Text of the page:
There are lots of different kinds of software for learning vocabulary but one kind that is also very widely used is called Spaced Repetition software. Transcrobes includes a very powerful Spaced Repetition system - Repetrobes - and a lot of scientific research is going into making it even better (and maybe even revolutionary one day!). The basic principle is that humans have a “forgetting curve”. You learn something (like a new word) and then after a certain number of minutes/hours/days you start to forget it. If you see/remember the word (or picutre/thing, etc) again at just the right time, you will remember it and make the mental pathway stronger, reinforcing the learning. Different curves have been thought of and tested. A lot of different systems have been thought of over the years since computers came around (it was pretty impractical before that). There are very common and popular systems out there, like Memrise, Duolingo, Anki and many more, with 10s of millions of users all over the world. When you combine this with the memory techniques talked about above, most people can learn 10s of words a day, every day, for months on end with a relatively modest time investment.
If you just want to learn a list of words so that you can answer multi-choice questions on a exam, then those existing tools are pretty good, as long as you use them every day. If you actually want to learn how to be productive in a language however, they have their limits. The reason is that they are disconnected from the rest of your learning. A lot of research (and the personal experience of many, many polyglots!) suggests that certain activities around authentic content like reading books/websites, watching movies, listening to music, etc., and particularly “extensive reading” (or reading for pleasure/interest) is a very powerful way of developing mature language skills, i.e, skills that will help you write a proper answer on an economics exam in Chinese, or understand a technical email from your boss in Beijing, etc. So something that is deeply connected to all the various learning activities that you undertake has a lot more power than stuff that is disconnected. If the vocabulary revision system knows that you have been reading a webpage on a new kind of bubble tea and have seen the word for “milk” already 17 times today, it knows that you have already seen that enough for the next three days. If the system knows that you have seen a word 943 times in different texts already but you still don’t know what it means, then that is a very high value word for you to learn. Transcrobes is the first system ever to do try to do this properly.
Vocabulary for beginners with Transcrobes
So how should you use Transcrobes for learning as a beginner? As mentioned above, you will typically get a list of words with the lesson you are about to start. You should copy/write those into a file, one word per line, and put a .csv extension on it , for example, one word per line in Excel and then “Save as CSV”, or using your favourite text editor. Make sure the file is a proper text file, not some horrible Microsoft wordpad thing that the system can’t understand! You can then import that file into the system. When the import has finished you can create a list. You can then immediately use that wordlist to learn the vocabulary by selecting the list in the Repetrobes vocabulary tool. So each new lesson you will create a new list and start learning that. It might take you half an hour or so the first couple of times but you will quickly find your preferred way of doing this and it will likely only take you a couple of minutes when you are used to it. Repetrobes, if you use it regularly, will then make sure that you never forget the words you have already learnt, so you can ace any tests you have and spend your time doing something you love instead! You can combine lists however you like, and you can start learning a few weeks before if you are particularly motivated (or have a boy/girl/teacher you want to impress!).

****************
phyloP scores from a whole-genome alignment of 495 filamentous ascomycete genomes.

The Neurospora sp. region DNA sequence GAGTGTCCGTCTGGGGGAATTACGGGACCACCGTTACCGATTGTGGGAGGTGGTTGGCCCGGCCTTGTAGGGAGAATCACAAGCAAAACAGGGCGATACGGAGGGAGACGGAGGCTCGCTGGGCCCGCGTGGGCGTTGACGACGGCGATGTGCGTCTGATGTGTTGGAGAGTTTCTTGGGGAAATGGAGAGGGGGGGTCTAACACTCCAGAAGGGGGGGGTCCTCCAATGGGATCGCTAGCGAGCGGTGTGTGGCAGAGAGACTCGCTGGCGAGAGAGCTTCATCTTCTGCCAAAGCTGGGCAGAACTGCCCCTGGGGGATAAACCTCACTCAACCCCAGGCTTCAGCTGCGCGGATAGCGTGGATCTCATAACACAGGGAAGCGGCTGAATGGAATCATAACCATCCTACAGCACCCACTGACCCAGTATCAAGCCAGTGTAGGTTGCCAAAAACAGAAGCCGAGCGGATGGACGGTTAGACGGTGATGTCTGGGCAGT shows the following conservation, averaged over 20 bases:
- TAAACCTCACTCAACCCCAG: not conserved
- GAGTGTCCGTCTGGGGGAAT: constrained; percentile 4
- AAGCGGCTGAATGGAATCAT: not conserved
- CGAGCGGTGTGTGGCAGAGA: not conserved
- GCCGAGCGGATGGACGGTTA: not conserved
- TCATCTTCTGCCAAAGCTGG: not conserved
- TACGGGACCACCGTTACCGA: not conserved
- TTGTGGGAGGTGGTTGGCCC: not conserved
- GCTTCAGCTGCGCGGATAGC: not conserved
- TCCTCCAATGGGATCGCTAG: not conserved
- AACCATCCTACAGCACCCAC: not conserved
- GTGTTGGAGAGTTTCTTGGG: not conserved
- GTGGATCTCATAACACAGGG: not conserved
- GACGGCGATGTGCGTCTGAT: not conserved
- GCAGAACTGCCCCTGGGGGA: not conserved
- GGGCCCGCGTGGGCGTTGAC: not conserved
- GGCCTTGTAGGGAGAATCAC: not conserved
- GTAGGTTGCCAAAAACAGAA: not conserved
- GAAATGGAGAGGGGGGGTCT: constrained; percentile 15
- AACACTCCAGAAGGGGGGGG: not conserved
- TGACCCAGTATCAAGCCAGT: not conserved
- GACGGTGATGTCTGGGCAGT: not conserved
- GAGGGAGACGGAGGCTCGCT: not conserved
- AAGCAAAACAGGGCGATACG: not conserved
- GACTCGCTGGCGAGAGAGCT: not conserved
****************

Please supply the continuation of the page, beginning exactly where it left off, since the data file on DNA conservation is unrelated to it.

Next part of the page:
Write the characters down when you learn/practice them
Repetrobes includes a touch-sensitive system whereby you can “write” the characters with your finger (or stylus, if you have one) on devices that are touch-sensitive (smartphones, tablets, etc.). This is great, but many people find that it is actually even better if you use a pen or pencil and write them down on paper - at least if that is practical. Touchscreen writing does also force you to write the strokes in order, and can give you some hints, so it is not 100% clearcut either way in terms of “the best way”. The science around this is still not very clear but the physical gesture of writing is important as it really helps to solidify the memory pathways for most learners, so typically both will be better than neither. In any case, many find learning characters can be a good way to spend their time on public transport, and you typically can’t use a pencil and paper while standing up on the metro, so you can let the situation decide for you!
By starting out learning this way with Transcrobes and Repetrobes, the system will already have a very accurate picture of what you know, and when you are ready to start reading/watching/listening to some authentic content (after you learn the basics), it will already be perfectly tuned to make your learning very efficient and loads of fun! You can read more about what is in store later by looking at how to use Transcrobes after you know a bit more here.